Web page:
Follow her work: @katecrawford



Who: Danielle Citron, Author, Professor of Law at the University of Maryland Francis King Carey School of Law

What: Citron teaches and writes about “information privacy, free expression, and civil rights. Her book Hate Crimes in Cyberspace (Harvard University Press 2014) explored the phenomenon of cyber stalking and the role of law and private companies in combating it.”

She wrote: We will look back at cyber-harassment as a disgrace – if we act now (The Guardian)

Follow her work: @daniellecitron

Who: Whitney Phillips, Author, Assistant Professor of Literary Studies and Writing at Mercer University

What: Phillips’ work focuses on “digital media and technology studies, communication studies, cultural studies, folklore studies, literary studies, and critical race, gender, and sexuality studies.” She is the author of This is Why We Can’t Have Nice Things: Mapping the Relationship between Online Trolling and Mainstream Culture. She is also the co-author of The Ambivalent Internet.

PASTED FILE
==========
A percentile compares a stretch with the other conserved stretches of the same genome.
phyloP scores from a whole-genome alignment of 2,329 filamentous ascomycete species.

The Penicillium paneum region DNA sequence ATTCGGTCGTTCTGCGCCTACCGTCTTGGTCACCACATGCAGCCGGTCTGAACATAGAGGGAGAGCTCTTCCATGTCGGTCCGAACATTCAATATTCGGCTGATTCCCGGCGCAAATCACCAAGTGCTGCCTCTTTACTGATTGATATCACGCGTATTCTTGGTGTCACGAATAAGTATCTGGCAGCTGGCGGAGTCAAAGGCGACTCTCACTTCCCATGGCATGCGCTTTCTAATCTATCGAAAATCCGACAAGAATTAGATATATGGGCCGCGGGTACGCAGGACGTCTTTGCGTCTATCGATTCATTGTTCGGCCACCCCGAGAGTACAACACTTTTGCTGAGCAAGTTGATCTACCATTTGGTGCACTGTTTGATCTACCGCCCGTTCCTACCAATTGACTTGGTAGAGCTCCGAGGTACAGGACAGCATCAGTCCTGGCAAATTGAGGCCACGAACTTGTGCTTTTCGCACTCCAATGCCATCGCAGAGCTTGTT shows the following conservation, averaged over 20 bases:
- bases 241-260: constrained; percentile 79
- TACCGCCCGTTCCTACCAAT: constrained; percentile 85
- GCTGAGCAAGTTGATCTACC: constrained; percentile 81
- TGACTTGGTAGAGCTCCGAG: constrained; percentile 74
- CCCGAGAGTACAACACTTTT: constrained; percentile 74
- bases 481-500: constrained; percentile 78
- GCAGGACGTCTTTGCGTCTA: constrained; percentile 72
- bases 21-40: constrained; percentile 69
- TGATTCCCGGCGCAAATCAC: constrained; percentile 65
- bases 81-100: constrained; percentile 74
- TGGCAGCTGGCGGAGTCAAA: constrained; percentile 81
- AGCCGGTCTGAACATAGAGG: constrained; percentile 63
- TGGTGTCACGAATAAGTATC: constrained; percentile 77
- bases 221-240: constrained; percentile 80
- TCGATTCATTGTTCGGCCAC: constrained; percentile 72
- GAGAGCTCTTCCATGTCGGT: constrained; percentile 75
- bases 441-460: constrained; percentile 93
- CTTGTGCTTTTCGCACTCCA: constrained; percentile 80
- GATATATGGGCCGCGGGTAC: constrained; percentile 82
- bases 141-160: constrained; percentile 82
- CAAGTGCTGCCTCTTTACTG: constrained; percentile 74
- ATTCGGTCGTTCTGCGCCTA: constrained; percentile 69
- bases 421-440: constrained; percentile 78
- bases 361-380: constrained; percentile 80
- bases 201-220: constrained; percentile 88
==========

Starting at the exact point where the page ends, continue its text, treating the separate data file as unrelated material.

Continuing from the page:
She wrote: Donald Trump Is Not a Troll: Calling him a troll trivializes his repulsive comments (Slate)

Follow her work: @wphillips49




Who: Shanley Kane, Author, journalist, activist, founder/editor of Model View Culture

What: Kane launched and ran Model View Culture, a site about tech, diversity, and culture, from 2013 to 2016. She’s well known for pointing out embedded bigotry and misogyny in Silicon Valley in a take-no-prisoners style that either wins her fans or enemies. She’s currently working on a book about the tech industry (coming Fall 2018).